Students are given a code to enter into the website and then asked for a nickname. When your students are entered, you begin the game. Multiple choice questions come up and you choose the correct answer. The quicker you choose the correct answer, the more points you get. You can then go to the next question, or review the previous one. The students love it!

Here are the links for the first parts, just search SBAC Math Practice 8 or 6 for the second and third parts.

My Algebra classes, that consist of 7th and 8th graders, will be taken the 7th grade and 8th grade tests. They allow you to do the practice test online, but you don’t get to see how many you missed, what you missed and where did you go wrong. I was thinking I would have to do each of the tests and make answer keys. So I decided to search on the web to see if someone had already done it. Well I found the whole rubric on the Smarter Balance website! They had rubrics for all of the sample/practice tests.

I used the rubrics, which had screen shots of each question, to create an answer sheet that they could fill in as they do the test. Then we could review all of the answers.

I also used the rubrics to print up the performance tasks, so they could do it on paper and I could grade them using the rubric.

So, my 7th and 8th graders worked with their partners to complete the 7th grade online test and we reviewed their answers. They will be doing the 8th grade practice test next week. Deleting stuff on one of the questions is difficult.

6th grade pre-algebra, practiced the 5th grade test with a partner, and tomorrow they will try the 6th grade on their own. We have found that entering fractions are really difficult.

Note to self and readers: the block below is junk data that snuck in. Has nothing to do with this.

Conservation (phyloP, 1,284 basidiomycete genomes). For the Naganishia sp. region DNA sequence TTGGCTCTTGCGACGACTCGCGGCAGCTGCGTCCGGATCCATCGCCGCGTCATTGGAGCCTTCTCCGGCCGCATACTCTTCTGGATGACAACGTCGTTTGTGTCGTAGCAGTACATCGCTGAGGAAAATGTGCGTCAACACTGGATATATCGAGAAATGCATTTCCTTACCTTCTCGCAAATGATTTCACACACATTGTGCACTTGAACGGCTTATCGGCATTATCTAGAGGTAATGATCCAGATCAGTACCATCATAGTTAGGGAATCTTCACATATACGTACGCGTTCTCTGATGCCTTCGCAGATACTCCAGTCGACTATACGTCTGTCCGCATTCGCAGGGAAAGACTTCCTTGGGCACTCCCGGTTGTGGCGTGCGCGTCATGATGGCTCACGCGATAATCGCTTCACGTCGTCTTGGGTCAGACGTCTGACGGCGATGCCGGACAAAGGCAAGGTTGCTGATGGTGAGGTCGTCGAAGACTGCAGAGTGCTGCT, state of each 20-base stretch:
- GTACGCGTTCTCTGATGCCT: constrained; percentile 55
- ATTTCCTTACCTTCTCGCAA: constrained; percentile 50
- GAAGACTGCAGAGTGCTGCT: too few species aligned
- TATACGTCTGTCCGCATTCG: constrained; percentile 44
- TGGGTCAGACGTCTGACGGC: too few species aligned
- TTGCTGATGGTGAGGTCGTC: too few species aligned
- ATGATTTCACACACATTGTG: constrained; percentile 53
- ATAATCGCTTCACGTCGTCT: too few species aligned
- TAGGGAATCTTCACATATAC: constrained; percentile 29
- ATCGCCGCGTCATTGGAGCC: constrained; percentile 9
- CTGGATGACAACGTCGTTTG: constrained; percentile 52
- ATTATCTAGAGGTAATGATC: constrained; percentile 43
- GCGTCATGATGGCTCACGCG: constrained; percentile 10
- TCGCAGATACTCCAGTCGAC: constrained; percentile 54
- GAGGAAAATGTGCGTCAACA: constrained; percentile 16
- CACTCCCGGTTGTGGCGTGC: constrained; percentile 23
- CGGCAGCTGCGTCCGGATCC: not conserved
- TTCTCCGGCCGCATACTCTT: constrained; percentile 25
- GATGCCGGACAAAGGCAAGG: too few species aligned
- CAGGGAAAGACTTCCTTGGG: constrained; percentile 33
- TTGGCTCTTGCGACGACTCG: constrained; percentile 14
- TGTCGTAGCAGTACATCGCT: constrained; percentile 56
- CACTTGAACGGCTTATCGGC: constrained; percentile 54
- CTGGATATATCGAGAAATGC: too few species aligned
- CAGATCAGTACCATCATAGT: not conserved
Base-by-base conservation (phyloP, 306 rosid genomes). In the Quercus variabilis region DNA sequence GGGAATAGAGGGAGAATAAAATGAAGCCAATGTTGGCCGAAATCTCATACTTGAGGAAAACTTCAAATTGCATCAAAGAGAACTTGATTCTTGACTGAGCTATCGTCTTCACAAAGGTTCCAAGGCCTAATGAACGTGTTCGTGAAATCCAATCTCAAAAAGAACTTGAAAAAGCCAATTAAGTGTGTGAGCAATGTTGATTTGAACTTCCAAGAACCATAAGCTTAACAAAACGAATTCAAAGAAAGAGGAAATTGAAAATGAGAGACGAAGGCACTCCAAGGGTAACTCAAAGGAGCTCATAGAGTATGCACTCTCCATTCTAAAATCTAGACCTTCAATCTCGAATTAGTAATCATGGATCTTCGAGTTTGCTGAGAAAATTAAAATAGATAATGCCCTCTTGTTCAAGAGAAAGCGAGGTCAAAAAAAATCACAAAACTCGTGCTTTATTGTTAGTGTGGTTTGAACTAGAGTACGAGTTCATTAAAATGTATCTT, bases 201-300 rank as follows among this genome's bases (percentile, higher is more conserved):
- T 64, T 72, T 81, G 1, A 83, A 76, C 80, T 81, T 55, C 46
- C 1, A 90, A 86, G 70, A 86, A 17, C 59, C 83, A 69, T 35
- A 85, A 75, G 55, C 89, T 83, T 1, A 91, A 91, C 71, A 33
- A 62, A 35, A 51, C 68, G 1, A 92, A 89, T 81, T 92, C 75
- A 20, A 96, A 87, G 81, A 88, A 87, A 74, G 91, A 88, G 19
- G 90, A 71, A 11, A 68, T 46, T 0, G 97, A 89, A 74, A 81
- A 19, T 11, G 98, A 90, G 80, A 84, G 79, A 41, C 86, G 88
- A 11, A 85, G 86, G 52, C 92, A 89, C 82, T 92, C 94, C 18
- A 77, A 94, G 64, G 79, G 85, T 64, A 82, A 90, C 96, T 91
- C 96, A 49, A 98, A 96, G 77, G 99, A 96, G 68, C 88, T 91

I am going to do the 3rd grade practice tests with my daughter during spring break. Should be interesting!

I decided to try the free Sunken Treasure game. I already have the kids sitting in groups of four. All students took a paper and folded it to 8 rectangles (one per problem). I passed out a Kuta worksheet I had made about factoring polynomials and placed them in sheet protectors. Each person in the group had to write down the first problem and factor on their paper. I wanted to pull up the powerpoint on my IPAD and wander around the classroom, allowing students to click on their choice of location, but the file didn’t transfer properly to keynote or google docs. So instead, I ran it on my desktop pc and used Doceri to control the powerpoint through the Ipad. So as soon as everyone in the group had written their work and answer, they would raise their hand. I quickly check their work and let one of the group members choose a number from Sunken Treasure. If they choose the treasure, the group members each got a candy, and I would choose another board to play. If they didn’t choose the treasure, the group would continue to the next problem. It would get so exciting when there were only a few numbers left.

I have been teaching math support classes for many years and, specifically Algebra Support for the past 3 years. I have been lucky to have volunteers from We Teach Science, a Remote Tutoring and Mentoring program for those past 3 years. They work in technological companies like NVIDIA and AT&T.